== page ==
A week ago the rally was already in full swing as the ZSE market capitalization reached $8bn and the industrial index hit 286.63. The Herald reported on 11 September “Local investors have been buying into the equity market as a hedge against currency uncertainties and shortages. Most cash-rich Zimbabwean companies and individuals have been failing to access their cash locked in banks due to foreign currency shortages. Business, especially manufacturers and mines, have also been struggling to make foreign payments since the foreign currency shortages intensified at the beginning of 2016. This is the cash that is now being deployed into the stock market, considered a safe haven by many.”

The newspaper reported one investor worried that cash holdings at the banks, even in foreign currency, would not represent fair value “Investors are thus looking at hedging against this loss of value by buying into stocks.”

This web report on Charles Rukuni’s Insider Zim also worries that it is a rerun of 2007: “A stock market running on fumes and not any real fundamentals, a currency crisis and signs of inflation? We have seen this all before. In 2007, just like today, the ZSE became the world’s best performing market. Shares were up close to 600% by mid-year in 2007. Year-on-year, by April 2007, the stock market had risen a massive 12,000%. We now know it was all a deception; it was only going up because investors had nowhere else to put their Zimbabwe dollars, whose worth was evaporating fast. Then, as now, it did not matter that a company was performing badly.”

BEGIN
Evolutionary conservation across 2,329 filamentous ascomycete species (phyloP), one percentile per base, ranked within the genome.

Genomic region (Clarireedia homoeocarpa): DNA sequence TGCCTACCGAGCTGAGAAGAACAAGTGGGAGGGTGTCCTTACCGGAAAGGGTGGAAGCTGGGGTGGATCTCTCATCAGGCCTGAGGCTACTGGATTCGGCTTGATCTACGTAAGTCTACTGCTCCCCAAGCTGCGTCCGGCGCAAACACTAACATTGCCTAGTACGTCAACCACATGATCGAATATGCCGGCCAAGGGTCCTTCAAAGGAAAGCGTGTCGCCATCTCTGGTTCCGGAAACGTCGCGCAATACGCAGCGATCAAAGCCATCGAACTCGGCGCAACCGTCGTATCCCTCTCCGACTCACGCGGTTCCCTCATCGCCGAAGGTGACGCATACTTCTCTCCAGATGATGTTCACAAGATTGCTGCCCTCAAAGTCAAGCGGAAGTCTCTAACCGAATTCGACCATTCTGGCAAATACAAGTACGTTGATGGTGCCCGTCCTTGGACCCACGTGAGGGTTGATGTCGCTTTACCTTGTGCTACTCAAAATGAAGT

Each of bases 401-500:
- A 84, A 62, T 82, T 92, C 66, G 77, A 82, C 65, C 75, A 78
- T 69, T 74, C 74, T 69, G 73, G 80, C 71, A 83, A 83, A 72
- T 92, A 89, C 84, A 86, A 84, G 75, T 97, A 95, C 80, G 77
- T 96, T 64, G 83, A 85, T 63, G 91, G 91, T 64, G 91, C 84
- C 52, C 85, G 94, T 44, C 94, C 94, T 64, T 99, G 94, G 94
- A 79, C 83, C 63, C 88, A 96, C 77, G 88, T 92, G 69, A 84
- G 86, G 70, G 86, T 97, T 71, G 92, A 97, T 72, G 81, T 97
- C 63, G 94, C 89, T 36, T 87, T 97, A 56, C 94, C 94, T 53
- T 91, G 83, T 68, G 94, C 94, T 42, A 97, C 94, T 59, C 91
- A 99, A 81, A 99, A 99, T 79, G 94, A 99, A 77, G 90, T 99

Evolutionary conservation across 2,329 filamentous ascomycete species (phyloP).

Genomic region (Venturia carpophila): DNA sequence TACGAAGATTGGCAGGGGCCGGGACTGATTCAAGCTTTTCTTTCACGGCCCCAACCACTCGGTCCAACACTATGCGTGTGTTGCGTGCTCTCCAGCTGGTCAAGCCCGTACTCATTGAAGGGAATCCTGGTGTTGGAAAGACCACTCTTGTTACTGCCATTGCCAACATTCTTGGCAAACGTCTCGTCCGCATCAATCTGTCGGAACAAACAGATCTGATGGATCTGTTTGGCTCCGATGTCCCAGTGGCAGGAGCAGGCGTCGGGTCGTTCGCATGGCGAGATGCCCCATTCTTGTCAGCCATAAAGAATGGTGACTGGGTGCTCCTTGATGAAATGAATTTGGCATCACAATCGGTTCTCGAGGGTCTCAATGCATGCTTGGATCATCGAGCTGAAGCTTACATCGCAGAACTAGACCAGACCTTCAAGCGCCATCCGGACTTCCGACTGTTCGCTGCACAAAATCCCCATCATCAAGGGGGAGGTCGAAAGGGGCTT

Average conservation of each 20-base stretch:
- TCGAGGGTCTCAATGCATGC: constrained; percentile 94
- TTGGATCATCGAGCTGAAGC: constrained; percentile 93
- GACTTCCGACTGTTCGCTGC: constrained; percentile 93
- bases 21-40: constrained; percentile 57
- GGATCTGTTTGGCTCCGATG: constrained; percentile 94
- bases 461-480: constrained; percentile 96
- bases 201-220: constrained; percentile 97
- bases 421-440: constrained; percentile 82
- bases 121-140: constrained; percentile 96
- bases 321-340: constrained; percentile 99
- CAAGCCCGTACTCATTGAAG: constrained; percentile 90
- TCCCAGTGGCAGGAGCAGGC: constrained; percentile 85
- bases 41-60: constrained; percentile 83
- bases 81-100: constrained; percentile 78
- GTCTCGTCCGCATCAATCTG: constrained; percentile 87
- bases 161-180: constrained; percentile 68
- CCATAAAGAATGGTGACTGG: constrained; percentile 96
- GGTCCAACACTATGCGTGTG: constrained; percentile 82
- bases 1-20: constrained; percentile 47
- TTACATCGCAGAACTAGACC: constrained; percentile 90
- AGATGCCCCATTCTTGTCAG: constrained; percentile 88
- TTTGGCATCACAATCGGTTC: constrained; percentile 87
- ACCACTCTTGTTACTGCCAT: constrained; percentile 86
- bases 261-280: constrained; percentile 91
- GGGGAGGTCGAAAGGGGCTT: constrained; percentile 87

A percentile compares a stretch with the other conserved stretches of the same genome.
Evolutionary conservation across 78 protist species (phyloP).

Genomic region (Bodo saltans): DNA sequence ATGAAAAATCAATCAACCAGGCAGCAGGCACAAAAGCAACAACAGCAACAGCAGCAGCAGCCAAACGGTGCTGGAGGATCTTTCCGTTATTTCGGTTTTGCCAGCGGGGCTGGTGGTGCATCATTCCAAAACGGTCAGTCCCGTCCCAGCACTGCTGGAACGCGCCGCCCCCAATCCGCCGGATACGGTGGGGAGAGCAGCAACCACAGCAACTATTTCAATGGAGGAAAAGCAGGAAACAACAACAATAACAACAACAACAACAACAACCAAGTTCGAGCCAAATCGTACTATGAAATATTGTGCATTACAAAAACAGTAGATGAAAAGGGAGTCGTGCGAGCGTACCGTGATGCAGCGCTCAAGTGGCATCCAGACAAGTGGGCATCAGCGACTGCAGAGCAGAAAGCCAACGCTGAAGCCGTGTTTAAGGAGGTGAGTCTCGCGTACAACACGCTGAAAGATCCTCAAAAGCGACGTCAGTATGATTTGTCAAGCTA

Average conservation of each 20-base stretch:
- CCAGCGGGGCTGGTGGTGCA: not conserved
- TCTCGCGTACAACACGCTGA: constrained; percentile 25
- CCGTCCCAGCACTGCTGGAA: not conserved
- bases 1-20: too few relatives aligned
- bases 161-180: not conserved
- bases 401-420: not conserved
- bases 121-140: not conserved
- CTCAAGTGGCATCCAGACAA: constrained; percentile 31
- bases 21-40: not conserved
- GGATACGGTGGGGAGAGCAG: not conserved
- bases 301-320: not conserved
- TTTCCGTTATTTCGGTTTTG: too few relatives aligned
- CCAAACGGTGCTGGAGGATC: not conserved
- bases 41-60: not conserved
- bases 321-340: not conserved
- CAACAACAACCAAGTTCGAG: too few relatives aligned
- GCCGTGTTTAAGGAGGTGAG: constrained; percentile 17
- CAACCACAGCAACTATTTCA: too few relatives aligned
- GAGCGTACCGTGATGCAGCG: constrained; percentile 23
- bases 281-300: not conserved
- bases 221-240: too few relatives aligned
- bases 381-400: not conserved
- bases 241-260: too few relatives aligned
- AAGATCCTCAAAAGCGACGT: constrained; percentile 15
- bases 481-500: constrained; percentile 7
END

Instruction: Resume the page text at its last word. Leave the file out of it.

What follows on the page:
Strate’s CEO Monica Singer steps down to focus on blockchain

Monica Singer, the former CEO of South African central securities depository Strate, stepped down at the end of August 2017. Monica had been the project manager of Strate since its inception, and has led the organization for nearly 20 years. She will concentrate full time on blockchain.

Maria Vermaas, who has been Head of the Legal and Regulatory Division since the start of Strate, has been appointed as Interim CEO. The long-standing executive team will continue to drive strategic objectives, according to an announcement from Strate, which adds that Monica is leaving “to fulfil her dream of living in Cape Town and to pursue new opportunities”.